2. As there is but one sun, so there is but one Sun of Righteousness.

3. As the sun is above the firmament, so Christ is exalted up on high, to convey His graces and virtues to all His creatures here below.

4. As the sun works largely in all things here below, so doth Christ.

5. As the sun is the fountain of light, and the eye of the world, so Christ is the fountain of all spiritual light.

6. As the sun directeth us whither to go and which way, so doth Christ teach us to go to heaven, and by what means; what duties to perform, what things to avoid, and what things to bear.

7. As the sun is pleasant, and darkness is terrible, so Christ is comfortable; for He makes all at peace where He comes; and He sends the Spirit the Comforter.

8. By the beams of the sun is conveyed influence to make things grow, and to distinguish between times and seasons. Thus Christ, by His power, makes all things cheerful, for He quickens the dead and dark soul.

9. The sun works these effects not by coming down to us, but by influence.

10. As the sun doth work freely, drawing up vapours to dissolve them into rain upon the earth, so doth Christ. He freely draws up our hearts to heaven.

11. As the sun shines upon all, but doth not heat all, so Christ is offered to all.

12. As the sun quickens and puts life into dead creatures, so shall Christ, by His power, quicken our dead bodies, and raise them up again. How shall we know whether Christ be to us a sun or not? If we find that we feel the heat and comfort of a Christian, it is a sign that Christ hath effectually shined on us. If Christ have shined upon any effectually, they will walk comely, as children of the light. Uses of this doctrine--

The text describes this Sun as “with healing in His wings,” or beams. In these beams there is a healing nature. Naturally, we are all sick and wounded. We should take notice of our diseases in time, and go to the healing God. Christ hath a medicine of His own, able to cure any disease, though never so desperate, any person, though never so sick. Then why are we not healed? What means this that we are subject to these infirmities of ours? Some of Christ’s works are all at once perfected, and some by degrees, by little and little. The text also promises, “Ye shall go forth, and grow up as calves of the stall.” “You shall leap forth.” Both expressions signify a cheerful moving. We need to grow up. What are means thereunto?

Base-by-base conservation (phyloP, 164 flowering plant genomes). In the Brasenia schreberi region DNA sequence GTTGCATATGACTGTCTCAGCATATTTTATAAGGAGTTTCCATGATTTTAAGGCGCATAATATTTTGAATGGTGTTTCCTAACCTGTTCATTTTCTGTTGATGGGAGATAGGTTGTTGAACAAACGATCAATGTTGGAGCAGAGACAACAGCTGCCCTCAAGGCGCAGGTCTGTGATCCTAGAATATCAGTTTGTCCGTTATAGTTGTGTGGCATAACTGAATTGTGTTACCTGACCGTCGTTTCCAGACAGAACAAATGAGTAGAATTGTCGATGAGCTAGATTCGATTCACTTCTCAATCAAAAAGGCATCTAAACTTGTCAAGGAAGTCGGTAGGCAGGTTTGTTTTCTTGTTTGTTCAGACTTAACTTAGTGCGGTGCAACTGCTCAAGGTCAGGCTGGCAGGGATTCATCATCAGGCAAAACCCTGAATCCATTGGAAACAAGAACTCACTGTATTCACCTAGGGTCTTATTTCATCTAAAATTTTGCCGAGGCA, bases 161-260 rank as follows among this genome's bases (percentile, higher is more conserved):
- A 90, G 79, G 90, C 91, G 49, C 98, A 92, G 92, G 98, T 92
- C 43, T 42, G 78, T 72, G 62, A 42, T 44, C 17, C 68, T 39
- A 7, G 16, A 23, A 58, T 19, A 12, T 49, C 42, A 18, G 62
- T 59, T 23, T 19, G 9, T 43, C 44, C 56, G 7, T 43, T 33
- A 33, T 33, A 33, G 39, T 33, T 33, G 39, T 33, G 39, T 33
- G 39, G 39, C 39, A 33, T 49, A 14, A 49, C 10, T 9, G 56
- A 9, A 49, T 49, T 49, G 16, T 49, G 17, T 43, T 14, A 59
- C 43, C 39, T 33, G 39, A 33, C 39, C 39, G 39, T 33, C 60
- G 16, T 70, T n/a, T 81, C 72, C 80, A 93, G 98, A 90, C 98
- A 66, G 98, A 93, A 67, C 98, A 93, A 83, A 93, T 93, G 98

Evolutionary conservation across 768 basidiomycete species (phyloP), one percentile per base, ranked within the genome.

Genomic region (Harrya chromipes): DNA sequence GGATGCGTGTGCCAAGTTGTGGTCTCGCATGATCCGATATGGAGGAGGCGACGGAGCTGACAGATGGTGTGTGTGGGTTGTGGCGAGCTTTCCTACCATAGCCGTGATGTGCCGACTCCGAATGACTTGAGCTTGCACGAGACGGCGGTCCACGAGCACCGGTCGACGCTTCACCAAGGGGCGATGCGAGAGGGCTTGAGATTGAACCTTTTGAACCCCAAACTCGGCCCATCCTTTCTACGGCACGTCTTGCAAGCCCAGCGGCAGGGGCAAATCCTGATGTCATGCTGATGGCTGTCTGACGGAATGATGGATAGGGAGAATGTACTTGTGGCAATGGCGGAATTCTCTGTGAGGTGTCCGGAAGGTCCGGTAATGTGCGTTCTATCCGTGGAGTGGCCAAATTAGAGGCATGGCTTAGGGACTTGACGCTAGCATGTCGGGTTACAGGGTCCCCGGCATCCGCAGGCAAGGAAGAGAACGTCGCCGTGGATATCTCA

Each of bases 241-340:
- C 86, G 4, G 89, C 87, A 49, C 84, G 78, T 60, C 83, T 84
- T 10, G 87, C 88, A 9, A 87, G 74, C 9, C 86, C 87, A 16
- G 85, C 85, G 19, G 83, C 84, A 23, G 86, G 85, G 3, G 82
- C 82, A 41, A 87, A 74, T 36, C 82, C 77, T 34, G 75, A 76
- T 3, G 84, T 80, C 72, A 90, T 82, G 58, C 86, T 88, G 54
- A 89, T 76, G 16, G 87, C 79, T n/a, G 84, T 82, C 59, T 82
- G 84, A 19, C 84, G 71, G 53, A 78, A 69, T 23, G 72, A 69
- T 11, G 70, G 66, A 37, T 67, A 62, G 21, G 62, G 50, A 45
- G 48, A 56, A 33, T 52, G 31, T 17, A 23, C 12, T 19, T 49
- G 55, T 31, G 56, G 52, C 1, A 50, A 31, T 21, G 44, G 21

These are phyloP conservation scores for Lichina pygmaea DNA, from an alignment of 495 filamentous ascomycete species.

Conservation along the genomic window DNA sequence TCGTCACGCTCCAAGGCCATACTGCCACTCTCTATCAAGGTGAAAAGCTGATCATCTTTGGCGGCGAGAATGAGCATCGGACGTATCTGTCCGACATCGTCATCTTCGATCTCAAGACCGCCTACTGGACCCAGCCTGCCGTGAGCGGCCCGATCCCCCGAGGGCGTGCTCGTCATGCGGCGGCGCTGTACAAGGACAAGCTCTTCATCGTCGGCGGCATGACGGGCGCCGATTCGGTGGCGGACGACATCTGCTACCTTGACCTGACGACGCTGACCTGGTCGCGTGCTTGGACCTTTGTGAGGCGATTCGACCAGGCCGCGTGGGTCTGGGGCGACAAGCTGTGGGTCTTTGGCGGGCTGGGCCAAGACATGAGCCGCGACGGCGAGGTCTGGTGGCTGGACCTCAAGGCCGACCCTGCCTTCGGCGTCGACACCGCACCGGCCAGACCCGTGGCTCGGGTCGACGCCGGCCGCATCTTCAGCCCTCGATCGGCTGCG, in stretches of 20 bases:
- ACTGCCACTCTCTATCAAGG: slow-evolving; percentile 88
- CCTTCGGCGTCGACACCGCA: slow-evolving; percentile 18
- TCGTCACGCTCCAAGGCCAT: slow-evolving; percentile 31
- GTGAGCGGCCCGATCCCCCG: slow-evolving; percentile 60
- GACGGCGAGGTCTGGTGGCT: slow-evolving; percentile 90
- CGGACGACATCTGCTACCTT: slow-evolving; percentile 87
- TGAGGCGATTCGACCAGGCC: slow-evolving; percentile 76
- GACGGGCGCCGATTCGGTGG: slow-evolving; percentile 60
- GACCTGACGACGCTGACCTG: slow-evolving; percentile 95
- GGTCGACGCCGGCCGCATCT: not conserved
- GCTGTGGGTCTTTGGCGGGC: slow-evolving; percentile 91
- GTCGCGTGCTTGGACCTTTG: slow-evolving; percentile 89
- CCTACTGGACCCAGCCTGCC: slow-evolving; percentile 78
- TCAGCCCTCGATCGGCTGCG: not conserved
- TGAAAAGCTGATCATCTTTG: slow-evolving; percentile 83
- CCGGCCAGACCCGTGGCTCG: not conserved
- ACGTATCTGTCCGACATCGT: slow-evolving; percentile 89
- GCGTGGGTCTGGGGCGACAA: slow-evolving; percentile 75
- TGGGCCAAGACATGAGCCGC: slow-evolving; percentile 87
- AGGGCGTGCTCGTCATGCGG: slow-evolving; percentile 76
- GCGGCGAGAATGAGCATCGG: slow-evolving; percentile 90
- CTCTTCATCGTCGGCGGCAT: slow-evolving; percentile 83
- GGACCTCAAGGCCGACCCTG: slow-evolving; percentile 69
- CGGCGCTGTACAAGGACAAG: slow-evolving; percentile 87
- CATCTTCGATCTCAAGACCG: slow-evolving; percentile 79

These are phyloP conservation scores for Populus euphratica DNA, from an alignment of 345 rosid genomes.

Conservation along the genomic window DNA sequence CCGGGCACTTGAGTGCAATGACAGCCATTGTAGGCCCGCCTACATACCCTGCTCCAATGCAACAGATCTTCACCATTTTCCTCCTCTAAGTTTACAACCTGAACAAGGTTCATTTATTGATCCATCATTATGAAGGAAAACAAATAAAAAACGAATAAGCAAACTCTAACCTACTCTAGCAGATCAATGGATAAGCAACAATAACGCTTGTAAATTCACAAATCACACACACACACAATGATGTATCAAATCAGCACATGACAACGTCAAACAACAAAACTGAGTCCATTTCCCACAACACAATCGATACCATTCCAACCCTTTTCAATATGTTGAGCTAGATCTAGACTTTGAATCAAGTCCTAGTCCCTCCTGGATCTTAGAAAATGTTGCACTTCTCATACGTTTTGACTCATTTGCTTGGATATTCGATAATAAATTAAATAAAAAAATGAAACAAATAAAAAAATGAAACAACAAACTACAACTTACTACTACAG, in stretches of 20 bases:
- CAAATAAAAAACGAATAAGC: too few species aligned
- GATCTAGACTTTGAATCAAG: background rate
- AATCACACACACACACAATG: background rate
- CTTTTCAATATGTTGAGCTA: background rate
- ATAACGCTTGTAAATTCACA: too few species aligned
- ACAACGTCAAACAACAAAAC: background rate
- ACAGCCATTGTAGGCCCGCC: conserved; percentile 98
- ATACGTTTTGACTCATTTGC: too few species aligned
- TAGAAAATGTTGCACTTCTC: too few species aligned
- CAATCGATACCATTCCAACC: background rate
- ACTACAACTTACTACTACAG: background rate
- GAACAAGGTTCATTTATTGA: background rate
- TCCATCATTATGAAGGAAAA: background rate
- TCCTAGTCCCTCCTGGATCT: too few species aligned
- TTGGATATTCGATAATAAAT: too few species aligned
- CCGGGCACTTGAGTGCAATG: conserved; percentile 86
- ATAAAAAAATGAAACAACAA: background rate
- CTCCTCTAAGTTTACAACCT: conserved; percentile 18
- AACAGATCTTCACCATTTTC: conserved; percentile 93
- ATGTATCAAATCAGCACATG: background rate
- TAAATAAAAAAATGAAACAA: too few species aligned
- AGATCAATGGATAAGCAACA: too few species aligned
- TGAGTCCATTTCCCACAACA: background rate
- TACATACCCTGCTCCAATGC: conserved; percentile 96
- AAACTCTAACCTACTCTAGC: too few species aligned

1. Purge and cleanse the soul of weakening matter. Practise the duty of repentance daily.

2. Come at good food. Digest comfortable truths.

3. Use exercise of holy duties.

Take heed not to lightly esteem God’s ordinance; but in reverence use all means for the strengthening of our faith; by the Word, sacraments, and prayer. How shall we know whether we are grown? If we relish the food of our souls, the Word of God; are able to bear great burdens of the infirmities of our brethren; able, like Samson, to break the green cords of pleasure and profits. Our growth in grace is seen in our Performance of duties: if they be strongly, readily, and cheerfully performed. Text says, “Ye shall tread down the wicked.” While the Jews obeyed God, they were a terror to the whole earth. The Church treadeth, etc., in regard of true judgment and discerning of the estates of the wicked. The Church tramples on all things that rule wicked men. The promise of the text is finally accomplished at the day of judgment. (R. Sibbes.)

Sunrise

I. Who is this Sun of Righteousness?

1. Jesus Christ, who is spoken of as “a light to lighten the Gentiles.”

2. Light, a frequent Scrip ture symbol. The sun possesses some excellent properties above other luminaries.

3. The sun possesses the property of communicating light to all the other heavenly bodies. All men are indebted to the “light of the world “ for everything that is good. Good men are called lights of the world. The Sun of Righteousness is the great source of light and heat to the soul.

4. Similar effects are produced on the moral world on the rising of the Sun of Righteousness, as are produced on the face of the earth by the rising of the natural sun. Darkness is dispersed, and mists and vapour give way before his powerful rays. When Christ, the true light, shines, moral darkness is dissipated, and in proportion as the true light is received, superstition, error, and ignorance die away.

II. When may this “Sun of Righteousness” be said to “arise”?

1. When the prophet says “shall arise,” we are not to infer that He had never arisen before, but that a more abundant outbeaming of His light should be reflected upon the faithful.

2. “In the fulness of time, God sent forth His Son.”

3. He arose from the dead.

4. He may be said to arise when He visits any place by His Gospel.

5. When He visits the souls of the children of men by His Spirit.

III. The manner in which He is said to arise. “With healing in His wings.”

1. Only upon those who fear the Lord: by penitents, and by His own children.

2. Penitents fear God, and seek His face. They shall be made whole, and saved from the guilt and power of sin.

3. The Lord’s children serve Him with reverence and godly fear, and they too shall be saved from the pollution and indwelling of sin. (B. Bailey.)

The Sun of Righteousness